- 1. Physical skill development
- 1.1. Balance
- 1.2. Coordination
- 1.3. Technical drills
- 2. Mental skill development
- 2.1. Develop a focus plan
- 2.2. Find your peak performance profile
- 3. Conclusion
Note: This article is only available to Bowling This Month subscribers.
Over my next two articles, I’m going to go through alternative ways to develop your bowling skills, all of which can be done away from the lanes. Over the years, I’ve given many bowlers “homework” to continue developing skills we worked on during a lesson. This helps bowlers consolidate movements and improve faster the next time they take to the lanes.
This month, I’ll focus on the physical drills you can do in your home to improve both your bowling technique and foundational skills like coordination and balance, as well as strategies for improving important elements of your mental game.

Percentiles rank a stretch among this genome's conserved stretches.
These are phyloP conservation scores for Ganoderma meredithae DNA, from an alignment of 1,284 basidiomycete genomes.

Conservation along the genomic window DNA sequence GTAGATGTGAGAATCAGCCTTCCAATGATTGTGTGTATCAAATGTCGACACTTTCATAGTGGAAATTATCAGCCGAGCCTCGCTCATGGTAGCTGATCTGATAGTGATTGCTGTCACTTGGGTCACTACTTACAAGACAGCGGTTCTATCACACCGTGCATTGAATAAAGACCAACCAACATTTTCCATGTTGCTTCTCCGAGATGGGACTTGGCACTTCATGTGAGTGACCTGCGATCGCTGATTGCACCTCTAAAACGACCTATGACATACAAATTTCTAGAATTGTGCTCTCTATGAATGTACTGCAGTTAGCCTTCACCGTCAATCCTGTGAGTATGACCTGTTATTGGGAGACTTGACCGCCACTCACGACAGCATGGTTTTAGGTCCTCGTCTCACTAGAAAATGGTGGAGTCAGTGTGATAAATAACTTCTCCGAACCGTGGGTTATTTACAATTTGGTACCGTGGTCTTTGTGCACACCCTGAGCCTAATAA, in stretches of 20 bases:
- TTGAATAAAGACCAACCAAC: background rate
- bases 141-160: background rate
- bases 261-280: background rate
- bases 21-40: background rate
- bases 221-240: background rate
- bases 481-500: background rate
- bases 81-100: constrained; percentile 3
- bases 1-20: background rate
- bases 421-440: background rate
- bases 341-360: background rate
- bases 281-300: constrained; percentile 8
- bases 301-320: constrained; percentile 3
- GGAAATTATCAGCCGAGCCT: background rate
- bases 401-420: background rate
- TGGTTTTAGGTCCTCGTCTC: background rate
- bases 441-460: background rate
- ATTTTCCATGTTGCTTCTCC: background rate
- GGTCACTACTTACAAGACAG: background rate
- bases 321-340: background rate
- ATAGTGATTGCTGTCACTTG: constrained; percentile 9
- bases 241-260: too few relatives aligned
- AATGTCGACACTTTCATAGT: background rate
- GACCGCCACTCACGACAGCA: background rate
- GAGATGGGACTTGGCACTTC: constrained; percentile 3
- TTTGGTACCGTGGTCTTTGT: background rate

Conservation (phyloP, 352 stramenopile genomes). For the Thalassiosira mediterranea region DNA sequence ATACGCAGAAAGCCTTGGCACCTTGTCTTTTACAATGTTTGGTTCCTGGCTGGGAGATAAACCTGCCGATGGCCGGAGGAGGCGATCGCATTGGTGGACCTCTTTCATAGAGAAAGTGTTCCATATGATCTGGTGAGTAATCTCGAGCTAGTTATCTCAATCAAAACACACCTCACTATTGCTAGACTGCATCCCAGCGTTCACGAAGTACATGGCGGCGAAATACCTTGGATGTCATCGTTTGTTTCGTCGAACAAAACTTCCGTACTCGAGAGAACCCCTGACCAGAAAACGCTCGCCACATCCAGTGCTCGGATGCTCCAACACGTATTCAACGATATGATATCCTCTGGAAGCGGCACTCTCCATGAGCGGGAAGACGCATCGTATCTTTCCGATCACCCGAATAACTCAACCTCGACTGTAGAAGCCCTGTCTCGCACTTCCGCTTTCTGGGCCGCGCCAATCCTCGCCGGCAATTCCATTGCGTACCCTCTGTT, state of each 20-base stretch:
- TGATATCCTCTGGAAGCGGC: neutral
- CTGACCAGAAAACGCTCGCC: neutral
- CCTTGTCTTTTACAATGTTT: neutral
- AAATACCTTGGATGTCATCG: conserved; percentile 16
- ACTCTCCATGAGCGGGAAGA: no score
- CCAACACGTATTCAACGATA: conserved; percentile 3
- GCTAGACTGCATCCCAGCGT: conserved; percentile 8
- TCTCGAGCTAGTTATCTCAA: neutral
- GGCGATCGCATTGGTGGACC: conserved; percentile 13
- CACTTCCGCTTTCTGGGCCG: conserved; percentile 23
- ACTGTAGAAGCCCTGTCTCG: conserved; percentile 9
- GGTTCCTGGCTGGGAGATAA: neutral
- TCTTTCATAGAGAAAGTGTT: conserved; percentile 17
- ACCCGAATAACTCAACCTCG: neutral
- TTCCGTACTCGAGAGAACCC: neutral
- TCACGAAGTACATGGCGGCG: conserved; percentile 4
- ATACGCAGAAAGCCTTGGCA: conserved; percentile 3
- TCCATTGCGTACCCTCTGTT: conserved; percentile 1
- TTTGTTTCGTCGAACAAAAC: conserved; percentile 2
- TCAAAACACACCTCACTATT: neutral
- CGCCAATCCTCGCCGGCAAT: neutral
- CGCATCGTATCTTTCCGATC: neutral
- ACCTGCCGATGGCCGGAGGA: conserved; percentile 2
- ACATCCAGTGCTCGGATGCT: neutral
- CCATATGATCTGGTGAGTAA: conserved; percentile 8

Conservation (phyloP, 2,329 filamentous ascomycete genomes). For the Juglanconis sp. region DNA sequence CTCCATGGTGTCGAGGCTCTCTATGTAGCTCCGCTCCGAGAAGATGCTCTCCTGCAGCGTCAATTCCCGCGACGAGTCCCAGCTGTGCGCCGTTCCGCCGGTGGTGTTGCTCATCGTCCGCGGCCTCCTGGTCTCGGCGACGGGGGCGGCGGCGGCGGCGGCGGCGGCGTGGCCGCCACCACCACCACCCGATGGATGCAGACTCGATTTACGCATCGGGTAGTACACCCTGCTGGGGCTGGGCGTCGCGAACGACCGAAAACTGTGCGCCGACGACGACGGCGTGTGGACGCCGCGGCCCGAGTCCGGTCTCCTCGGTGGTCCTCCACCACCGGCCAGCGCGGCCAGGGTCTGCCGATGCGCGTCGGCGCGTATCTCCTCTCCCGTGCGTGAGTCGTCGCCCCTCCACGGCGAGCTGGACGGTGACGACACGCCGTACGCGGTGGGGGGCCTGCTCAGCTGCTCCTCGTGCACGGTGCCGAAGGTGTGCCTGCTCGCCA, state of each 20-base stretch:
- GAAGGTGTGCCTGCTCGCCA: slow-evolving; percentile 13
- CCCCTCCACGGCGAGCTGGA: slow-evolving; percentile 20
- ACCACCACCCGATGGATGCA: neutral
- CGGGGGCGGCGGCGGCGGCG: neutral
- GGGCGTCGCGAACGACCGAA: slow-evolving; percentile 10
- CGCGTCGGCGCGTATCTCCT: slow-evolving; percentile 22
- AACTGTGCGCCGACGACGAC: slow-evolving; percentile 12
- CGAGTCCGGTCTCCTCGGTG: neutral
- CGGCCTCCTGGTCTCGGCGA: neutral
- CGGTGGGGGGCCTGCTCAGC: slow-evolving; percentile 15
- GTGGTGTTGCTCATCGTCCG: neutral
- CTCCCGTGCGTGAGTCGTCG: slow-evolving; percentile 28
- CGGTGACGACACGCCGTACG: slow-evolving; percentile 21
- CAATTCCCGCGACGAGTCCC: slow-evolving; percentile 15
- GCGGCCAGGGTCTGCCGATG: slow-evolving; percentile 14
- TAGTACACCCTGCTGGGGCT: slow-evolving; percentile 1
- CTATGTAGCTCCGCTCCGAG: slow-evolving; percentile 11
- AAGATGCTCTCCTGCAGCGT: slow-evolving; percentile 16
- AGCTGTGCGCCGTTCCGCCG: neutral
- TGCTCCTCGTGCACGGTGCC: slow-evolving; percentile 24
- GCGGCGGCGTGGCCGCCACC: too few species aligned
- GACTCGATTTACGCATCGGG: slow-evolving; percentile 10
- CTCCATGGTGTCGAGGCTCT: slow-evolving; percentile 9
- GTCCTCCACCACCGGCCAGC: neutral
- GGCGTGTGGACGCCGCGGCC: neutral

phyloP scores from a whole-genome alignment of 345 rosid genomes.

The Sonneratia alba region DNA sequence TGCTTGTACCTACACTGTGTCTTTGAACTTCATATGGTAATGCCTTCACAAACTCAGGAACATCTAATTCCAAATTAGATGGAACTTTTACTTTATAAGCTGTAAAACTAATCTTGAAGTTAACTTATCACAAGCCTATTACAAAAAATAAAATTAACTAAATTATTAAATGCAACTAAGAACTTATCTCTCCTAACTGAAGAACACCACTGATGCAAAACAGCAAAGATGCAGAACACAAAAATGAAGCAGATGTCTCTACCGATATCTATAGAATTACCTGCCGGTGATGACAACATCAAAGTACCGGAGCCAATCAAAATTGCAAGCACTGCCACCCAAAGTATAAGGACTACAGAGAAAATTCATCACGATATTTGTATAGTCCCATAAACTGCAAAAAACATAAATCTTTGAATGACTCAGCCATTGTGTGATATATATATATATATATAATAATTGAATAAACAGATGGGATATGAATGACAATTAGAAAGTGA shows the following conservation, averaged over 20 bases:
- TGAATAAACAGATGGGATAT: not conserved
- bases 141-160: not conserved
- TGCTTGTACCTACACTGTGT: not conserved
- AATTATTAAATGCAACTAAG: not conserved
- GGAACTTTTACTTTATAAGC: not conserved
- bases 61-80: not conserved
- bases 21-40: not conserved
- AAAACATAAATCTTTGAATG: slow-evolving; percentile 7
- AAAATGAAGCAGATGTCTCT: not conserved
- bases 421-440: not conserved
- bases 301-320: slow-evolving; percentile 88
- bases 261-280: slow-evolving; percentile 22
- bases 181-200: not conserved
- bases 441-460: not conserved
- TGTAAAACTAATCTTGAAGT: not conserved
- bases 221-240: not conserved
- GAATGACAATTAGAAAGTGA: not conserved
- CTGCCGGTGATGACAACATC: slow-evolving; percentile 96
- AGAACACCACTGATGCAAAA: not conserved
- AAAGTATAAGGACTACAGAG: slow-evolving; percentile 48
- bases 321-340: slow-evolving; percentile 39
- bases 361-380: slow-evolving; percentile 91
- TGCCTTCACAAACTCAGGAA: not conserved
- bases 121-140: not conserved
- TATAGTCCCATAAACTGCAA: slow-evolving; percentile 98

Physical skill development
Bowling technique depends on a foundation of balance and coordination, which can easily be developed away from the lanes. In addition, several of the drills a bowler might use at the bowling center can be used the same way at home, or can easily be adapted for use at home.
First, the development of overall balance and coordination skills is essential for athletes of almost any sport, but especially for bowling. Keeping your balance at the foul line is a product of good dynamic balance and strong technique. A consistent release and good accuracy are also products of overall coordination and technique.
I’ve covered balance before, and the drills discussed in that article can easily be done either in the home or at the bowling center. Start by developing static balance, which is essentially balance without movement, and then continue by adding movement to improve dynamic balance.
Note that many of the following movements will also have a strength component, and I recommend consulting with a trainer or your doctor to safely implement these into any other strength training you are doing. The goal of this particular article is to focus on the balance component ...
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